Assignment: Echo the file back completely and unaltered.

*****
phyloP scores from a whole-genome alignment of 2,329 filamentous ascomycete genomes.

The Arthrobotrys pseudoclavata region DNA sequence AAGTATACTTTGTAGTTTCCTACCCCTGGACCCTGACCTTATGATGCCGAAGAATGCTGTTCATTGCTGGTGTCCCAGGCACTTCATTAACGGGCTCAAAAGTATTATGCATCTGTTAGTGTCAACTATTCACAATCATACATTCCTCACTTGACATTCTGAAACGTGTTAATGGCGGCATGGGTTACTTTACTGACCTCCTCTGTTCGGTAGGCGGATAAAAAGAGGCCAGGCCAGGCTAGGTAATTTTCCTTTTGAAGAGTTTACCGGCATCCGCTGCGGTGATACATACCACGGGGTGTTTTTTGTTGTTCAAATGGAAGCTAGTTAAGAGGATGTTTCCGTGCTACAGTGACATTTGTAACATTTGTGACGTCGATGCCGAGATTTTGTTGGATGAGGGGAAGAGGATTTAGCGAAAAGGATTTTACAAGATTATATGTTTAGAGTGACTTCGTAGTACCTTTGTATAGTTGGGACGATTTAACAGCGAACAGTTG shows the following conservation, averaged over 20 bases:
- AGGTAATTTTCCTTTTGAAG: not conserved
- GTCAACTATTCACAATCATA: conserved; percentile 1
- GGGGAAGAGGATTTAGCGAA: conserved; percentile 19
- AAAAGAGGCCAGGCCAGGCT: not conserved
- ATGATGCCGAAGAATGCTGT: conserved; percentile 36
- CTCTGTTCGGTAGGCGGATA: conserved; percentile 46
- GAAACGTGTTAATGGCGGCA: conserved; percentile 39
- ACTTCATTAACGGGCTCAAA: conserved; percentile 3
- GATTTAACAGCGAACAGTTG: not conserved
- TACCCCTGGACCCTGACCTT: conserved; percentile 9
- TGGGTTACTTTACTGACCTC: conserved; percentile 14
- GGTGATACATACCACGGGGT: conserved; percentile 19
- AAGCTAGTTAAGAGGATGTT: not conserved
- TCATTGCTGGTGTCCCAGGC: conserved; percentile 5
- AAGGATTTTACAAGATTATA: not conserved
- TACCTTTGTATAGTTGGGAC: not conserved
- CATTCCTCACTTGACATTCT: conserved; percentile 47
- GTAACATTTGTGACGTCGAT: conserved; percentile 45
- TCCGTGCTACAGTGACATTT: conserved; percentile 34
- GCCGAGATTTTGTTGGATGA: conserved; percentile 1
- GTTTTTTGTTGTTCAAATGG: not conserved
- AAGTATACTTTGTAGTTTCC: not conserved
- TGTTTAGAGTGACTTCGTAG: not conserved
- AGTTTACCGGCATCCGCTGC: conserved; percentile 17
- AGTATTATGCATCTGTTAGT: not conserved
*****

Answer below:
phyloP scores from a whole-genome alignment of 2,329 filamentous ascomycete genomes.

The Arthrobotrys pseudoclavata region DNA sequence AAGTATACTTTGTAGTTTCCTACCCCTGGACCCTGACCTTATGATGCCGAAGAATGCTGTTCATTGCTGGTGTCCCAGGCACTTCATTAACGGGCTCAAAAGTATTATGCATCTGTTAGTGTCAACTATTCACAATCATACATTCCTCACTTGACATTCTGAAACGTGTTAATGGCGGCATGGGTTACTTTACTGACCTCCTCTGTTCGGTAGGCGGATAAAAAGAGGCCAGGCCAGGCTAGGTAATTTTCCTTTTGAAGAGTTTACCGGCATCCGCTGCGGTGATACATACCACGGGGTGTTTTTTGTTGTTCAAATGGAAGCTAGTTAAGAGGATGTTTCCGTGCTACAGTGACATTTGTAACATTTGTGACGTCGATGCCGAGATTTTGTTGGATGAGGGGAAGAGGATTTAGCGAAAAGGATTTTACAAGATTATATGTTTAGAGTGACTTCGTAGTACCTTTGTATAGTTGGGACGATTTAACAGCGAACAGTTG shows the following conservation, averaged over 20 bases:
- AGGTAATTTTCCTTTTGAAG: not conserved
- GTCAACTATTCACAATCATA: conserved; percentile 1
- GGGGAAGAGGATTTAGCGAA: conserved; percentile 19
- AAAAGAGGCCAGGCCAGGCT: not conserved
- ATGATGCCGAAGAATGCTGT: conserved; percentile 36
- CTCTGTTCGGTAGGCGGATA: conserved; percentile 46
- GAAACGTGTTAATGGCGGCA: conserved; percentile 39
- ACTTCATTAACGGGCTCAAA: conserved; percentile 3
- GATTTAACAGCGAACAGTTG: not conserved
- TACCCCTGGACCCTGACCTT: conserved; percentile 9
- TGGGTTACTTTACTGACCTC: conserved; percentile 14
- GGTGATACATACCACGGGGT: conserved; percentile 19
- AAGCTAGTTAAGAGGATGTT: not conserved
- TCATTGCTGGTGTCCCAGGC: conserved; percentile 5
- AAGGATTTTACAAGATTATA: not conserved
- TACCTTTGTATAGTTGGGAC: not conserved
- CATTCCTCACTTGACATTCT: conserved; percentile 47
- GTAACATTTGTGACGTCGAT: conserved; percentile 45
- TCCGTGCTACAGTGACATTT: conserved; percentile 34
- GCCGAGATTTTGTTGGATGA: conserved; percentile 1
- GTTTTTTGTTGTTCAAATGG: not conserved
- AAGTATACTTTGTAGTTTCC: not conserved
- TGTTTAGAGTGACTTCGTAG: not conserved
- AGTTTACCGGCATCCGCTGC: conserved; percentile 17
- AGTATTATGCATCTGTTAGT: not conserved